pecans and is especially fond of salsa and chips. Choo Choo, formerly
Chatsworth whose favorite meal is breakfast, actually sneezes just for
fun, and Rock, a high-energy Hawk-headed parrot, is the star entertainer
who flirts with everyone, whistles, sings, does a fabulous wicked witch
impersonation, and insists on bathing in his water bowl even on the
coldest days of the year. His Hi Baby, whatcha doin?
is a frequent refrain.
As Nancy entertains visitors with tales of her garden
and animal escapades, her prized blue Brazilian parrot, Baby, often
hangs upside down on her perch, swinging and doing calisthenics. Nancys
devotion to her pets and plants is contagious, and her conviction that
we are morally obligated to save Earths life
forms heartfelt. Here, art is experience, she enthuses.
Come to be inspired. Draw, paint, and write poetry. Sing and dance.
Help celebrate 40 years of green living and sustainable behavior.
The fact that its in the heart of Key West is an added bonus.
Nancy, Baby and friend at a photo shoot
As Amanda Albert of New
Orleans crowed: It makes me so happy to come here. I return
every year. Its so rare to see such wonderful birds - and
to think, you saved them all.
But given the expense of maintaining such a special
world, and the fact that the few visitors who are actually able to find
the garden have diminished recently due to the downturn in travel everywhere,
pleas for donations are in evidence at almost every turn. But the sense
of imposition is offset by their sense of whimsy.
Upon entry, where the admission is $10 per human, one
is greeted by a sign proclaiming: If I am not in the garden to
greet you, it is because I am underfunded, short-staffed and working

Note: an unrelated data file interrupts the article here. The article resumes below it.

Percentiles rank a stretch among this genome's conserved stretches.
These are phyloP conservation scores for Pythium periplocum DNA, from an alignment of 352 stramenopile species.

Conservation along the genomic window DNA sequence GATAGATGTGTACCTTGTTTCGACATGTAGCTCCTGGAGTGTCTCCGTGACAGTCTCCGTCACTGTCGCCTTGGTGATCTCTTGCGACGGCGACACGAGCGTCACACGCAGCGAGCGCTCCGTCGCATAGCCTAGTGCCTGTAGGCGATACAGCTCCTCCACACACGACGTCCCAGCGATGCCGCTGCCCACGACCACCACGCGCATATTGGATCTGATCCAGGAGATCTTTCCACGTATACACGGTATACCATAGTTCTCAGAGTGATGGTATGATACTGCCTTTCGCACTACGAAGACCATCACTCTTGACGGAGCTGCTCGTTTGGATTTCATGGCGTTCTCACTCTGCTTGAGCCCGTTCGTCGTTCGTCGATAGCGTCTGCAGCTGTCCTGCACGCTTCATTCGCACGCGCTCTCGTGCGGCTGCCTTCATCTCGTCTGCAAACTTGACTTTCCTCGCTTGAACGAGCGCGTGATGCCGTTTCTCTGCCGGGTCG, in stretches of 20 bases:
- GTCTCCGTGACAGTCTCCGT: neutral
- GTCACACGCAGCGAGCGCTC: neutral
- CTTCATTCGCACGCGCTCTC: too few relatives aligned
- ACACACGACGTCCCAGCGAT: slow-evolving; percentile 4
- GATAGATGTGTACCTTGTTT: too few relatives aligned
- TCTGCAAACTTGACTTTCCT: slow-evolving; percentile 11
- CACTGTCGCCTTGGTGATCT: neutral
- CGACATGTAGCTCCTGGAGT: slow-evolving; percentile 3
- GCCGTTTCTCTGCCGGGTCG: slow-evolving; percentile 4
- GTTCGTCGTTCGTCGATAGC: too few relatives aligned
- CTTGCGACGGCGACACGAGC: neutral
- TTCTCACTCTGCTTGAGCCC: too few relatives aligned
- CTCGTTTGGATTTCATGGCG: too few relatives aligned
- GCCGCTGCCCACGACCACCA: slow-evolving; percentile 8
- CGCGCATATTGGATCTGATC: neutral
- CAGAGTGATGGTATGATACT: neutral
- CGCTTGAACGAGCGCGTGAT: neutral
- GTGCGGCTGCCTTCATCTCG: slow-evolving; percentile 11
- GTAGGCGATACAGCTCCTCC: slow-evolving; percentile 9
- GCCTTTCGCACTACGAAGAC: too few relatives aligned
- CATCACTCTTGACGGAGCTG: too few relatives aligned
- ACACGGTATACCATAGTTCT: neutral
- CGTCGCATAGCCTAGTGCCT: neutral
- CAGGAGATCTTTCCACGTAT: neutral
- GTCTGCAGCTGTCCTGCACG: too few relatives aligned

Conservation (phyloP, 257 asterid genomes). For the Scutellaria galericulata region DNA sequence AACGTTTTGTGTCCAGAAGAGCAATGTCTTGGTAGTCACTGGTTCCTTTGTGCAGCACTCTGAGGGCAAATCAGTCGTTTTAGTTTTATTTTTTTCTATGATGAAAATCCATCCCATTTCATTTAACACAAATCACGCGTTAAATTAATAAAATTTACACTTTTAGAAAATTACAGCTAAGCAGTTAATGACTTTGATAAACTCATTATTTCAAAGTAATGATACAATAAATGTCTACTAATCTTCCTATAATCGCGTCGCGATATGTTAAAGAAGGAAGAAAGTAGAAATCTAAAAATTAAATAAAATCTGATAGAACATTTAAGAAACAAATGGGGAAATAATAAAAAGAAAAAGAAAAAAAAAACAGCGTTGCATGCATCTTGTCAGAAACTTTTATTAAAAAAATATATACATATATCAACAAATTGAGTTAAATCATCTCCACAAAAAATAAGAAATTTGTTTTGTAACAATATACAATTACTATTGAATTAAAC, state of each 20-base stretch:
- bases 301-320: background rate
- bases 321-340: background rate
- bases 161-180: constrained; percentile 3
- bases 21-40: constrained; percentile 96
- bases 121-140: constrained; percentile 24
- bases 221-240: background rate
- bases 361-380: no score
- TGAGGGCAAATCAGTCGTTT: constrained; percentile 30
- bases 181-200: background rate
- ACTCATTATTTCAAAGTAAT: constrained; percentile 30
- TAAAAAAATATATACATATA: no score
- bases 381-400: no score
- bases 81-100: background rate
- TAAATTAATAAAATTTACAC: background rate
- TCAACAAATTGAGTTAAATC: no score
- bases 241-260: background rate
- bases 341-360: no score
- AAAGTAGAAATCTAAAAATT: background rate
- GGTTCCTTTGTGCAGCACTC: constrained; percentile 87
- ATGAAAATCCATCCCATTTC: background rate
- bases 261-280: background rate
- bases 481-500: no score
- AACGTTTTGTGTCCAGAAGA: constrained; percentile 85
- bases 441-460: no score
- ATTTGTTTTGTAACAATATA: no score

to stave off development. Further down a small graded nook: Imagine
this area gone and in its place 9.1 residences each with a parking space
for 2 cars. And intermingled among the parrot lairs: warnings
not to pay attention to the screaming white parrots: No
eye contact; No smiling; Turn your back and walk away -
but essentially, please leave something behind for their care.
Meandering path through the garden
There is much to see in Key West itself, a city where
anything goes, where everyone feels comfortable. It's a city of contradictions.
It's a city that's part New Orleans, part island getaway. A town where
honky tonk sits comfortably with tropical vegetation on the same barstool.
Where man-made tourist attractions thrive beside the intrinsic culture,
history and lifestyle of the island. These are the things that draw
people to Key West.
And Nancy Forresters Secret Garden provides a
private haven of its own, a chance to reflect upon the history that
is still Key West today. Let the serenity transport you to another era
when life was a lot simpler, streets a lot safer, and the pace of living
a lot slower. And you'll also want to return, as so many others have,
year after year. I just hope it continues to survive long enough for
that to be possible. For more information, call 305/294-0015 or visit